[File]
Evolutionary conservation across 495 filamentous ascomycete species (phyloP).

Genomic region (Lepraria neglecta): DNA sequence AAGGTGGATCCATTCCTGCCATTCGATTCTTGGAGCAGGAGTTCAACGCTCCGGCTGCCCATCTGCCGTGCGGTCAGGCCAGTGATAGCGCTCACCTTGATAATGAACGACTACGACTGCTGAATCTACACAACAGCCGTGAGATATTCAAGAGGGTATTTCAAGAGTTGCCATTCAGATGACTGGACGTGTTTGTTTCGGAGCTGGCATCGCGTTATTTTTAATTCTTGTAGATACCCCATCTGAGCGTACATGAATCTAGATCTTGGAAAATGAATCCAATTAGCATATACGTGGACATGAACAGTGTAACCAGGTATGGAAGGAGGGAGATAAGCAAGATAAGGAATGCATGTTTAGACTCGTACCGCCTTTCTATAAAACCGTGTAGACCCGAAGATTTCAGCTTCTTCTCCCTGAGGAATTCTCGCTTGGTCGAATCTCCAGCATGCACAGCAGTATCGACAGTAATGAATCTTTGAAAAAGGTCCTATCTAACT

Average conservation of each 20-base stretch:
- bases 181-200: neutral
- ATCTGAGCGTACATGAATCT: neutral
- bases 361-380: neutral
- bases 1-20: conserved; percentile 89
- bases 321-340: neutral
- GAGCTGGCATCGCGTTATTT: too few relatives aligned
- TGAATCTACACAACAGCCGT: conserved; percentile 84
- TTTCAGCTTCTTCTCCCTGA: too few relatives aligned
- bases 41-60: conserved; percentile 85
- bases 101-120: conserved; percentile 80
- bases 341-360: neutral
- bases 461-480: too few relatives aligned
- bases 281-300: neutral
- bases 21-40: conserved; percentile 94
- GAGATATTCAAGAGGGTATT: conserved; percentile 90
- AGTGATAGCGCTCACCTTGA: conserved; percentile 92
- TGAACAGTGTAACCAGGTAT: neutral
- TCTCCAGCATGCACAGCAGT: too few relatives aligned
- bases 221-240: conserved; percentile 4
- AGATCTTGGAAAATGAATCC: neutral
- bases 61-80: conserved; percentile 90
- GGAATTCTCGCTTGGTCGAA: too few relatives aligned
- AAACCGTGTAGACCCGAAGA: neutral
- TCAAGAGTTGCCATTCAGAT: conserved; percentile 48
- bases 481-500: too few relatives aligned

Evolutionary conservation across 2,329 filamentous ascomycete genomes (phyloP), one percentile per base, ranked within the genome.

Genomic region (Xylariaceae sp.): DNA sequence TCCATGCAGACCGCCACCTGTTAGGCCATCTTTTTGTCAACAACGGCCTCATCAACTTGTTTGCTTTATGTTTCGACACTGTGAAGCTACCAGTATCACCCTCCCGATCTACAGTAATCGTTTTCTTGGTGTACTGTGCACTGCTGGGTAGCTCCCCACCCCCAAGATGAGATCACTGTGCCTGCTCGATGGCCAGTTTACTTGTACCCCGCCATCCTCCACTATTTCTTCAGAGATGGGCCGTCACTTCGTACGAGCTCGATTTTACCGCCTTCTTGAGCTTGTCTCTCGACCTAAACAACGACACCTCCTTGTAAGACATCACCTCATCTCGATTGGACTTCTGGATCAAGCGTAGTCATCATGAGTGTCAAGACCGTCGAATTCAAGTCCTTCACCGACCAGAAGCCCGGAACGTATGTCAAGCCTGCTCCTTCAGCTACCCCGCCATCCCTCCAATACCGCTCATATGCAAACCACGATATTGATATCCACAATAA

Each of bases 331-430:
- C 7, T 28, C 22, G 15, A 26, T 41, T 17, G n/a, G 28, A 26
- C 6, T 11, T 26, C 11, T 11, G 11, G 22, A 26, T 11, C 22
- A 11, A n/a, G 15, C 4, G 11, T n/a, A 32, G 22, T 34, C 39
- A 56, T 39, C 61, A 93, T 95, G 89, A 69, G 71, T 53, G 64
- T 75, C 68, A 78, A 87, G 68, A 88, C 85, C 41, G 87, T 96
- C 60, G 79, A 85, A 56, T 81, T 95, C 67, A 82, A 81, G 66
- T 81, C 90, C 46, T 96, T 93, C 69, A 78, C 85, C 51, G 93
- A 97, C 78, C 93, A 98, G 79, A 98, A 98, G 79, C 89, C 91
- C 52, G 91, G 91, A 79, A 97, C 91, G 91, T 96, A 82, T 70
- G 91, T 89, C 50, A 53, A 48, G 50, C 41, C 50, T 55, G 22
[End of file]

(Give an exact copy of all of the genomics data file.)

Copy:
Evolutionary conservation across 495 filamentous ascomycete species (phyloP).

Genomic region (Lepraria neglecta): DNA sequence AAGGTGGATCCATTCCTGCCATTCGATTCTTGGAGCAGGAGTTCAACGCTCCGGCTGCCCATCTGCCGTGCGGTCAGGCCAGTGATAGCGCTCACCTTGATAATGAACGACTACGACTGCTGAATCTACACAACAGCCGTGAGATATTCAAGAGGGTATTTCAAGAGTTGCCATTCAGATGACTGGACGTGTTTGTTTCGGAGCTGGCATCGCGTTATTTTTAATTCTTGTAGATACCCCATCTGAGCGTACATGAATCTAGATCTTGGAAAATGAATCCAATTAGCATATACGTGGACATGAACAGTGTAACCAGGTATGGAAGGAGGGAGATAAGCAAGATAAGGAATGCATGTTTAGACTCGTACCGCCTTTCTATAAAACCGTGTAGACCCGAAGATTTCAGCTTCTTCTCCCTGAGGAATTCTCGCTTGGTCGAATCTCCAGCATGCACAGCAGTATCGACAGTAATGAATCTTTGAAAAAGGTCCTATCTAACT

Average conservation of each 20-base stretch:
- bases 181-200: neutral
- ATCTGAGCGTACATGAATCT: neutral
- bases 361-380: neutral
- bases 1-20: conserved; percentile 89
- bases 321-340: neutral
- GAGCTGGCATCGCGTTATTT: too few relatives aligned
- TGAATCTACACAACAGCCGT: conserved; percentile 84
- TTTCAGCTTCTTCTCCCTGA: too few relatives aligned
- bases 41-60: conserved; percentile 85
- bases 101-120: conserved; percentile 80
- bases 341-360: neutral
- bases 461-480: too few relatives aligned
- bases 281-300: neutral
- bases 21-40: conserved; percentile 94
- GAGATATTCAAGAGGGTATT: conserved; percentile 90
- AGTGATAGCGCTCACCTTGA: conserved; percentile 92
- TGAACAGTGTAACCAGGTAT: neutral
- TCTCCAGCATGCACAGCAGT: too few relatives aligned
- bases 221-240: conserved; percentile 4
- AGATCTTGGAAAATGAATCC: neutral
- bases 61-80: conserved; percentile 90
- GGAATTCTCGCTTGGTCGAA: too few relatives aligned
- AAACCGTGTAGACCCGAAGA: neutral
- TCAAGAGTTGCCATTCAGAT: conserved; percentile 48
- bases 481-500: too few relatives aligned

Evolutionary conservation across 2,329 filamentous ascomycete genomes (phyloP), one percentile per base, ranked within the genome.

Genomic region (Xylariaceae sp.): DNA sequence TCCATGCAGACCGCCACCTGTTAGGCCATCTTTTTGTCAACAACGGCCTCATCAACTTGTTTGCTTTATGTTTCGACACTGTGAAGCTACCAGTATCACCCTCCCGATCTACAGTAATCGTTTTCTTGGTGTACTGTGCACTGCTGGGTAGCTCCCCACCCCCAAGATGAGATCACTGTGCCTGCTCGATGGCCAGTTTACTTGTACCCCGCCATCCTCCACTATTTCTTCAGAGATGGGCCGTCACTTCGTACGAGCTCGATTTTACCGCCTTCTTGAGCTTGTCTCTCGACCTAAACAACGACACCTCCTTGTAAGACATCACCTCATCTCGATTGGACTTCTGGATCAAGCGTAGTCATCATGAGTGTCAAGACCGTCGAATTCAAGTCCTTCACCGACCAGAAGCCCGGAACGTATGTCAAGCCTGCTCCTTCAGCTACCCCGCCATCCCTCCAATACCGCTCATATGCAAACCACGATATTGATATCCACAATAA

Each of bases 331-430:
- C 7, T 28, C 22, G 15, A 26, T 41, T 17, G n/a, G 28, A 26
- C 6, T 11, T 26, C 11, T 11, G 11, G 22, A 26, T 11, C 22
- A 11, A n/a, G 15, C 4, G 11, T n/a, A 32, G 22, T 34, C 39
- A 56, T 39, C 61, A 93, T 95, G 89, A 69, G 71, T 53, G 64
- T 75, C 68, A 78, A 87, G 68, A 88, C 85, C 41, G 87, T 96
- C 60, G 79, A 85, A 56, T 81, T 95, C 67, A 82, A 81, G 66
- T 81, C 90, C 46, T 96, T 93, C 69, A 78, C 85, C 51, G 93
- A 97, C 78, C 93, A 98, G 79, A 98, A 98, G 79, C 89, C 91
- C 52, G 91, G 91, A 79, A 97, C 91, G 91, T 96, A 82, T 70
- G 91, T 89, C 50, A 53, A 48, G 50, C 41, C 50, T 55, G 22